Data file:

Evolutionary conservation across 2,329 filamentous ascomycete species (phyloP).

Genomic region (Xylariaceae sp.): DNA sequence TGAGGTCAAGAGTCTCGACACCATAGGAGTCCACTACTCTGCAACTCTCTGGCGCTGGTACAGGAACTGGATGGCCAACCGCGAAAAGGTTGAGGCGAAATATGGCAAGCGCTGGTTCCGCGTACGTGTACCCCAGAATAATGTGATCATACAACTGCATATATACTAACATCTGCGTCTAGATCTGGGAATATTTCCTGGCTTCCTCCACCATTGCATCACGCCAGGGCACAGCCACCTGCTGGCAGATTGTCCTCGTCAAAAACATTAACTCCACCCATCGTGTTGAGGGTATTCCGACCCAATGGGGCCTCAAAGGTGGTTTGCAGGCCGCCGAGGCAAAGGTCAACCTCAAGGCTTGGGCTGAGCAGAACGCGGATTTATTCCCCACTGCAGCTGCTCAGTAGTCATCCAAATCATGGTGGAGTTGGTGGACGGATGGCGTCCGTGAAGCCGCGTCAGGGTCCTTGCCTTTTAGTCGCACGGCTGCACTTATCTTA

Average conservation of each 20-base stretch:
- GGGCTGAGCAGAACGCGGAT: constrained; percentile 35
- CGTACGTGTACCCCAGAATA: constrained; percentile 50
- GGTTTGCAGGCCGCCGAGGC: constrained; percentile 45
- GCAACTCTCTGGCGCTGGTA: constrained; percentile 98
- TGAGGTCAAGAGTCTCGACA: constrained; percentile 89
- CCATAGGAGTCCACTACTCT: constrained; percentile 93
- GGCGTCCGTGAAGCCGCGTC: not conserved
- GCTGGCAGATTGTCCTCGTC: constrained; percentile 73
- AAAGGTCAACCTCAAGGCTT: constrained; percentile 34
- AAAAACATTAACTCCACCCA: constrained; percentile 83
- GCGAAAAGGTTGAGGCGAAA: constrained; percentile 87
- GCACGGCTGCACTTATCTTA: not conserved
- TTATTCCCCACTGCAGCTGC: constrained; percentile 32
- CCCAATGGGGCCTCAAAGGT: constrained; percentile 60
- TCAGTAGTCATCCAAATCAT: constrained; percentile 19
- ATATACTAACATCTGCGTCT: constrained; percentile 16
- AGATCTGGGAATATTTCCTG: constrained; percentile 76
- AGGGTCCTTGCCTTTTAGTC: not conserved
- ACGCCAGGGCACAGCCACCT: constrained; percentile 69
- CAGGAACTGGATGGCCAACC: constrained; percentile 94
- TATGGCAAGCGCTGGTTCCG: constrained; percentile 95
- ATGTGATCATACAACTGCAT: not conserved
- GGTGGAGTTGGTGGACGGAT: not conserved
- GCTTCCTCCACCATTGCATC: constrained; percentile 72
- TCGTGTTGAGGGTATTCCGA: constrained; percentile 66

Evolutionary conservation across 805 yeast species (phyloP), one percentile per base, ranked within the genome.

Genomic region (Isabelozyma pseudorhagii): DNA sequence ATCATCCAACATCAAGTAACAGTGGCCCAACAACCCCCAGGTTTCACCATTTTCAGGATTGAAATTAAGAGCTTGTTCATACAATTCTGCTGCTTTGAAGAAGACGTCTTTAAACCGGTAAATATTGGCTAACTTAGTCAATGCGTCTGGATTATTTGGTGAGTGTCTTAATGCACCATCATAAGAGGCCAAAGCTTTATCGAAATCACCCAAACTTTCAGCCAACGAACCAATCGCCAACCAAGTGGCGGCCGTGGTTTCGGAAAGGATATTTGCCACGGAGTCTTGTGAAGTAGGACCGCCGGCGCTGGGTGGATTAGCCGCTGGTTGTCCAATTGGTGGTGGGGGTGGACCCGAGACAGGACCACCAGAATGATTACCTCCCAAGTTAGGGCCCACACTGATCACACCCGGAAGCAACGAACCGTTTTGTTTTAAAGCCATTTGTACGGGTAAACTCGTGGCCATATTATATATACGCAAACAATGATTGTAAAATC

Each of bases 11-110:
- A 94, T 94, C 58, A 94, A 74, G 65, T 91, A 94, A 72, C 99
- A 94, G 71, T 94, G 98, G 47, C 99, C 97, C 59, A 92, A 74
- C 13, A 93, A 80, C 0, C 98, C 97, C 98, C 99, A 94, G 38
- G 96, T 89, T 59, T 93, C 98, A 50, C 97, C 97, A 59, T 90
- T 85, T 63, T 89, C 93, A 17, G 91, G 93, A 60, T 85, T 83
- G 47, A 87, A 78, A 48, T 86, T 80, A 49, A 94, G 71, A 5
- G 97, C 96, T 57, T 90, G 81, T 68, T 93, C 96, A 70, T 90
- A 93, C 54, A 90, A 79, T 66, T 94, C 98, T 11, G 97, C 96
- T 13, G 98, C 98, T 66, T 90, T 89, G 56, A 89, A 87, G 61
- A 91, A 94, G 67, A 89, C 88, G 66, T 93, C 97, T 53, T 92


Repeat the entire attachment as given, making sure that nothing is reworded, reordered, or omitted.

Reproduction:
Evolutionary conservation across 2,329 filamentous ascomycete species (phyloP).

Genomic region (Xylariaceae sp.): DNA sequence TGAGGTCAAGAGTCTCGACACCATAGGAGTCCACTACTCTGCAACTCTCTGGCGCTGGTACAGGAACTGGATGGCCAACCGCGAAAAGGTTGAGGCGAAATATGGCAAGCGCTGGTTCCGCGTACGTGTACCCCAGAATAATGTGATCATACAACTGCATATATACTAACATCTGCGTCTAGATCTGGGAATATTTCCTGGCTTCCTCCACCATTGCATCACGCCAGGGCACAGCCACCTGCTGGCAGATTGTCCTCGTCAAAAACATTAACTCCACCCATCGTGTTGAGGGTATTCCGACCCAATGGGGCCTCAAAGGTGGTTTGCAGGCCGCCGAGGCAAAGGTCAACCTCAAGGCTTGGGCTGAGCAGAACGCGGATTTATTCCCCACTGCAGCTGCTCAGTAGTCATCCAAATCATGGTGGAGTTGGTGGACGGATGGCGTCCGTGAAGCCGCGTCAGGGTCCTTGCCTTTTAGTCGCACGGCTGCACTTATCTTA

Average conservation of each 20-base stretch:
- GGGCTGAGCAGAACGCGGAT: constrained; percentile 35
- CGTACGTGTACCCCAGAATA: constrained; percentile 50
- GGTTTGCAGGCCGCCGAGGC: constrained; percentile 45
- GCAACTCTCTGGCGCTGGTA: constrained; percentile 98
- TGAGGTCAAGAGTCTCGACA: constrained; percentile 89
- CCATAGGAGTCCACTACTCT: constrained; percentile 93
- GGCGTCCGTGAAGCCGCGTC: not conserved
- GCTGGCAGATTGTCCTCGTC: constrained; percentile 73
- AAAGGTCAACCTCAAGGCTT: constrained; percentile 34
- AAAAACATTAACTCCACCCA: constrained; percentile 83
- GCGAAAAGGTTGAGGCGAAA: constrained; percentile 87
- GCACGGCTGCACTTATCTTA: not conserved
- TTATTCCCCACTGCAGCTGC: constrained; percentile 32
- CCCAATGGGGCCTCAAAGGT: constrained; percentile 60
- TCAGTAGTCATCCAAATCAT: constrained; percentile 19
- ATATACTAACATCTGCGTCT: constrained; percentile 16
- AGATCTGGGAATATTTCCTG: constrained; percentile 76
- AGGGTCCTTGCCTTTTAGTC: not conserved
- ACGCCAGGGCACAGCCACCT: constrained; percentile 69
- CAGGAACTGGATGGCCAACC: constrained; percentile 94
- TATGGCAAGCGCTGGTTCCG: constrained; percentile 95
- ATGTGATCATACAACTGCAT: not conserved
- GGTGGAGTTGGTGGACGGAT: not conserved
- GCTTCCTCCACCATTGCATC: constrained; percentile 72
- TCGTGTTGAGGGTATTCCGA: constrained; percentile 66

Evolutionary conservation across 805 yeast species (phyloP), one percentile per base, ranked within the genome.

Genomic region (Isabelozyma pseudorhagii): DNA sequence ATCATCCAACATCAAGTAACAGTGGCCCAACAACCCCCAGGTTTCACCATTTTCAGGATTGAAATTAAGAGCTTGTTCATACAATTCTGCTGCTTTGAAGAAGACGTCTTTAAACCGGTAAATATTGGCTAACTTAGTCAATGCGTCTGGATTATTTGGTGAGTGTCTTAATGCACCATCATAAGAGGCCAAAGCTTTATCGAAATCACCCAAACTTTCAGCCAACGAACCAATCGCCAACCAAGTGGCGGCCGTGGTTTCGGAAAGGATATTTGCCACGGAGTCTTGTGAAGTAGGACCGCCGGCGCTGGGTGGATTAGCCGCTGGTTGTCCAATTGGTGGTGGGGGTGGACCCGAGACAGGACCACCAGAATGATTACCTCCCAAGTTAGGGCCCACACTGATCACACCCGGAAGCAACGAACCGTTTTGTTTTAAAGCCATTTGTACGGGTAAACTCGTGGCCATATTATATATACGCAAACAATGATTGTAAAATC

Each of bases 11-110:
- A 94, T 94, C 58, A 94, A 74, G 65, T 91, A 94, A 72, C 99
- A 94, G 71, T 94, G 98, G 47, C 99, C 97, C 59, A 92, A 74
- C 13, A 93, A 80, C 0, C 98, C 97, C 98, C 99, A 94, G 38
- G 96, T 89, T 59, T 93, C 98, A 50, C 97, C 97, A 59, T 90
- T 85, T 63, T 89, C 93, A 17, G 91, G 93, A 60, T 85, T 83
- G 47, A 87, A 78, A 48, T 86, T 80, A 49, A 94, G 71, A 5
- G 97, C 96, T 57, T 90, G 81, T 68, T 93, C 96, A 70, T 90
- A 93, C 54, A 90, A 79, T 66, T 94, C 98, T 11, G 97, C 96
- T 13, G 98, C 98, T 66, T 90, T 89, G 56, A 89, A 87, G 61
- A 91, A 94, G 67, A 89, C 88, G 66, T 93, C 97, T 53, T 92